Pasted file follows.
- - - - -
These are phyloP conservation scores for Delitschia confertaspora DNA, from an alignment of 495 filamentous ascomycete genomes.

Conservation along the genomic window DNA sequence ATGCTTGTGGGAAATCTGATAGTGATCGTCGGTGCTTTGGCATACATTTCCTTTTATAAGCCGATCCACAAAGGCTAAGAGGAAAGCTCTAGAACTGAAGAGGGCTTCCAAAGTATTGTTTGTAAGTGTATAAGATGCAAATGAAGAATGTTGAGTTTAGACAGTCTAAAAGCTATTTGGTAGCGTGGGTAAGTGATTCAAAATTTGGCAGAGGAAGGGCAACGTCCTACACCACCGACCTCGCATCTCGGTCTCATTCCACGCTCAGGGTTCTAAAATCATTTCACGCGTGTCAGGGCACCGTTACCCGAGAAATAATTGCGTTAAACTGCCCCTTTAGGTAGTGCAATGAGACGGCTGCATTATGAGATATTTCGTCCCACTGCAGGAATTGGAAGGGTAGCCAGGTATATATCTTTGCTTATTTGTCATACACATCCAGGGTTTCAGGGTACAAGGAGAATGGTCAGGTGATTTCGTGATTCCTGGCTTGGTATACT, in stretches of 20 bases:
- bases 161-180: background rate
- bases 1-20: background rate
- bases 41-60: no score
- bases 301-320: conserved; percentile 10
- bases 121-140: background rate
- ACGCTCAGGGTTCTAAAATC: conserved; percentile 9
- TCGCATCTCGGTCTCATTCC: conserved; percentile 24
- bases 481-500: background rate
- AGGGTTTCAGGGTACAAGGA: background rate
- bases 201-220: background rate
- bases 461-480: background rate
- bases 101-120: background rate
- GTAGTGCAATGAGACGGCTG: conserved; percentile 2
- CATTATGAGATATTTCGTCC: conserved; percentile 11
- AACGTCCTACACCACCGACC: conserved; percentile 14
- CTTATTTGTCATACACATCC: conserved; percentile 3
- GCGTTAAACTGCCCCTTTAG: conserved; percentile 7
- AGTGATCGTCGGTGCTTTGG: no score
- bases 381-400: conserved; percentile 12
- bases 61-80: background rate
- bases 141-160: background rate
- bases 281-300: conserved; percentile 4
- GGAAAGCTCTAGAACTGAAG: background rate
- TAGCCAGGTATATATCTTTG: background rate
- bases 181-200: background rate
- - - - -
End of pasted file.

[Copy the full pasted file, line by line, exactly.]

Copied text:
These are phyloP conservation scores for Delitschia confertaspora DNA, from an alignment of 495 filamentous ascomycete genomes.

Conservation along the genomic window DNA sequence ATGCTTGTGGGAAATCTGATAGTGATCGTCGGTGCTTTGGCATACATTTCCTTTTATAAGCCGATCCACAAAGGCTAAGAGGAAAGCTCTAGAACTGAAGAGGGCTTCCAAAGTATTGTTTGTAAGTGTATAAGATGCAAATGAAGAATGTTGAGTTTAGACAGTCTAAAAGCTATTTGGTAGCGTGGGTAAGTGATTCAAAATTTGGCAGAGGAAGGGCAACGTCCTACACCACCGACCTCGCATCTCGGTCTCATTCCACGCTCAGGGTTCTAAAATCATTTCACGCGTGTCAGGGCACCGTTACCCGAGAAATAATTGCGTTAAACTGCCCCTTTAGGTAGTGCAATGAGACGGCTGCATTATGAGATATTTCGTCCCACTGCAGGAATTGGAAGGGTAGCCAGGTATATATCTTTGCTTATTTGTCATACACATCCAGGGTTTCAGGGTACAAGGAGAATGGTCAGGTGATTTCGTGATTCCTGGCTTGGTATACT, in stretches of 20 bases:
- bases 161-180: background rate
- bases 1-20: background rate
- bases 41-60: no score
- bases 301-320: conserved; percentile 10
- bases 121-140: background rate
- ACGCTCAGGGTTCTAAAATC: conserved; percentile 9
- TCGCATCTCGGTCTCATTCC: conserved; percentile 24
- bases 481-500: background rate
- AGGGTTTCAGGGTACAAGGA: background rate
- bases 201-220: background rate
- bases 461-480: background rate
- bases 101-120: background rate
- GTAGTGCAATGAGACGGCTG: conserved; percentile 2
- CATTATGAGATATTTCGTCC: conserved; percentile 11
- AACGTCCTACACCACCGACC: conserved; percentile 14
- CTTATTTGTCATACACATCC: conserved; percentile 3
- GCGTTAAACTGCCCCTTTAG: conserved; percentile 7
- AGTGATCGTCGGTGCTTTGG: no score
- bases 381-400: conserved; percentile 12
- bases 61-80: background rate
- bases 141-160: background rate
- bases 281-300: conserved; percentile 4
- GGAAAGCTCTAGAACTGAAG: background rate
- TAGCCAGGTATATATCTTTG: background rate
- bases 181-200: background rate